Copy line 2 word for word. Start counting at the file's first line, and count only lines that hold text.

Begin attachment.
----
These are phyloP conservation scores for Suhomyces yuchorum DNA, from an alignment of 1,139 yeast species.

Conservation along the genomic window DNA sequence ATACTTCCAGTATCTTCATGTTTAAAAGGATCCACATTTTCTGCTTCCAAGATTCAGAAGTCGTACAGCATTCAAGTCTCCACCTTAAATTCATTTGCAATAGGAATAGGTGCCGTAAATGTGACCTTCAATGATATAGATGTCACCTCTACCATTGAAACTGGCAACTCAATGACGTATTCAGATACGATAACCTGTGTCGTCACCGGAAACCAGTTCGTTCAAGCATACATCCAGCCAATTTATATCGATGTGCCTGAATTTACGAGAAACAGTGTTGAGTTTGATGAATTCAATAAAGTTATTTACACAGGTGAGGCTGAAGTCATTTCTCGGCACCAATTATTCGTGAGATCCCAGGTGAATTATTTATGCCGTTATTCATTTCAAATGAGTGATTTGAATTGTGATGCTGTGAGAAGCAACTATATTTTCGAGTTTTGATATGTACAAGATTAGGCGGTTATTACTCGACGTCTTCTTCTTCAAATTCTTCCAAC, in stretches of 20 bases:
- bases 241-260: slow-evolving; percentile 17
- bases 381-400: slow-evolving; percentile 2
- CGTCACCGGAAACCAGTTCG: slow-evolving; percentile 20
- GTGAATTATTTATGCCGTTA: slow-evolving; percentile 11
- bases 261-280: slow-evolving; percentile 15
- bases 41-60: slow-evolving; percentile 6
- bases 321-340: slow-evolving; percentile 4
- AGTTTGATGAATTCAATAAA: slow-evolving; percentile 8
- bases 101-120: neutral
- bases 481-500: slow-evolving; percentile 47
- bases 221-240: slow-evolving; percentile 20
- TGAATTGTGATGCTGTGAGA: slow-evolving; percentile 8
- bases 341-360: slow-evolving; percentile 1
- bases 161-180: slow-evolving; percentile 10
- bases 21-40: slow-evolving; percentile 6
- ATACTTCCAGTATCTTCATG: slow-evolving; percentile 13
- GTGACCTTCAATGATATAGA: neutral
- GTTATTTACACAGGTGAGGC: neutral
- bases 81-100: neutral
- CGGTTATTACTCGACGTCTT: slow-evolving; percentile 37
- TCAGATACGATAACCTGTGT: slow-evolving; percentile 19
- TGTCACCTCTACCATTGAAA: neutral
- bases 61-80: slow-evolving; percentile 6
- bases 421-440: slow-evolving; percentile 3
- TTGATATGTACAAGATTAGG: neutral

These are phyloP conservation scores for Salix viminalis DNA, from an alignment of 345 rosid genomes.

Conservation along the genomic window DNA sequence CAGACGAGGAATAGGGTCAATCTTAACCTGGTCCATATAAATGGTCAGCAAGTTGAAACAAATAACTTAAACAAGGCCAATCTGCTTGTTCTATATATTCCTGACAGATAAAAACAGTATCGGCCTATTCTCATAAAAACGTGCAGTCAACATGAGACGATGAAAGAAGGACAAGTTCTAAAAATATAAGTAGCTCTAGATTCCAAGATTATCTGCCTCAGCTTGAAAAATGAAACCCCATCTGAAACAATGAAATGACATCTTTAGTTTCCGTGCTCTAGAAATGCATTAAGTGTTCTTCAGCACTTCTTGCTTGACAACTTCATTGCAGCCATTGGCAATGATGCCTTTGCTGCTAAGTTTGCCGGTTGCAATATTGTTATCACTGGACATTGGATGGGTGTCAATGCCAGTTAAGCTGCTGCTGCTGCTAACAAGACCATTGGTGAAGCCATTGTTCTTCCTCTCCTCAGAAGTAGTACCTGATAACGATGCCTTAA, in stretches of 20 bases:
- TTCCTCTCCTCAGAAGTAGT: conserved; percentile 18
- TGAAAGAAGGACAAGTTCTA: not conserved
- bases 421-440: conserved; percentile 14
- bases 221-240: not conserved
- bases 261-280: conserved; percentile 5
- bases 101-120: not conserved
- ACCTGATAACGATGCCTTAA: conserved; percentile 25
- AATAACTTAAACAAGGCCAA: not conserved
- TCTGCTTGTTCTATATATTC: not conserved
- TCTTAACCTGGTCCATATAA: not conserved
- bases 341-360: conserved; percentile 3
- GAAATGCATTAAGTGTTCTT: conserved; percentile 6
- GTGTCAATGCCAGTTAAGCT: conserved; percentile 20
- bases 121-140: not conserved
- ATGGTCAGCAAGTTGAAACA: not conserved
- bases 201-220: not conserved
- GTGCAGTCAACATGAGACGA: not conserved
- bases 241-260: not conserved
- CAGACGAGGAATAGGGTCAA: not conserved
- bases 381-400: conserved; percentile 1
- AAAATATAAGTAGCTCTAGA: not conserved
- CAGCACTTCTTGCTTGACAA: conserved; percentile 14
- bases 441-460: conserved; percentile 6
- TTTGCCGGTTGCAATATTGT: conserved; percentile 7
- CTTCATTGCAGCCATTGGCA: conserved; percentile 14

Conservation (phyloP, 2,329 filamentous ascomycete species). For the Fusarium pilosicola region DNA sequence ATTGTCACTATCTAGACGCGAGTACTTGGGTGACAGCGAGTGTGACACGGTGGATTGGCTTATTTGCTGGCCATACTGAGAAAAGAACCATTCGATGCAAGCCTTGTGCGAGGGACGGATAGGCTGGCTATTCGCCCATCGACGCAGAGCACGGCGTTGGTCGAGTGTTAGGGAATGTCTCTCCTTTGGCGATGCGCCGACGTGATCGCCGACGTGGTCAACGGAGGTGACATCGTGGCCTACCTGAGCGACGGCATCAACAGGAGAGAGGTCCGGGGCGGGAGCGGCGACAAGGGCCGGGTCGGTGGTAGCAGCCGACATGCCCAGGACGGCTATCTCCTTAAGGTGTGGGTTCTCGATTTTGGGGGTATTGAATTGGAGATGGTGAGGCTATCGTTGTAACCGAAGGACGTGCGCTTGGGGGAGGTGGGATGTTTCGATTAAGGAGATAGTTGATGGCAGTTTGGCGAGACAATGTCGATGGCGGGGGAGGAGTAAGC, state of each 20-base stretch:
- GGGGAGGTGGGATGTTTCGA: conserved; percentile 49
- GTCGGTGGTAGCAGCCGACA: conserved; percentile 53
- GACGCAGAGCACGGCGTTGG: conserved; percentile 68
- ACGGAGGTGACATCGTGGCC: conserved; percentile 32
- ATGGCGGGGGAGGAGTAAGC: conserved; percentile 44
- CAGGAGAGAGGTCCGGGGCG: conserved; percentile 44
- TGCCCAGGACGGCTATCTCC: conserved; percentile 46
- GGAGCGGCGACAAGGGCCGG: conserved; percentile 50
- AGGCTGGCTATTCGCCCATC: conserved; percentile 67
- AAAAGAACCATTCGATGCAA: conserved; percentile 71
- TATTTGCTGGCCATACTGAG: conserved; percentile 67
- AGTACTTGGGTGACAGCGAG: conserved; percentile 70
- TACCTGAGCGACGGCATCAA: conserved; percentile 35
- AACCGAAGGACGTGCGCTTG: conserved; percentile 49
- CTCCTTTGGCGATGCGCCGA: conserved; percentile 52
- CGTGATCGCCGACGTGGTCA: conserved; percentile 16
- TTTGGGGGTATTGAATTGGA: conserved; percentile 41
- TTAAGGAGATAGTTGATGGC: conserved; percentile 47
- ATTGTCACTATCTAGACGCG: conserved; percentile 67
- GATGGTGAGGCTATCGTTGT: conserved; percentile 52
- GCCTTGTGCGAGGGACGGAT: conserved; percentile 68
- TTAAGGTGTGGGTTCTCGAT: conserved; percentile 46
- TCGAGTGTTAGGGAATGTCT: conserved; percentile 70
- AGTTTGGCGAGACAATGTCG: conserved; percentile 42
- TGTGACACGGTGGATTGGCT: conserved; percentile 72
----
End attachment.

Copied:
Conservation along the genomic window DNA sequence ATACTTCCAGTATCTTCATGTTTAAAAGGATCCACATTTTCTGCTTCCAAGATTCAGAAGTCGTACAGCATTCAAGTCTCCACCTTAAATTCATTTGCAATAGGAATAGGTGCCGTAAATGTGACCTTCAATGATATAGATGTCACCTCTACCATTGAAACTGGCAACTCAATGACGTATTCAGATACGATAACCTGTGTCGTCACCGGAAACCAGTTCGTTCAAGCATACATCCAGCCAATTTATATCGATGTGCCTGAATTTACGAGAAACAGTGTTGAGTTTGATGAATTCAATAAAGTTATTTACACAGGTGAGGCTGAAGTCATTTCTCGGCACCAATTATTCGTGAGATCCCAGGTGAATTATTTATGCCGTTATTCATTTCAAATGAGTGATTTGAATTGTGATGCTGTGAGAAGCAACTATATTTTCGAGTTTTGATATGTACAAGATTAGGCGGTTATTACTCGACGTCTTCTTCTTCAAATTCTTCCAAC, in stretches of 20 bases: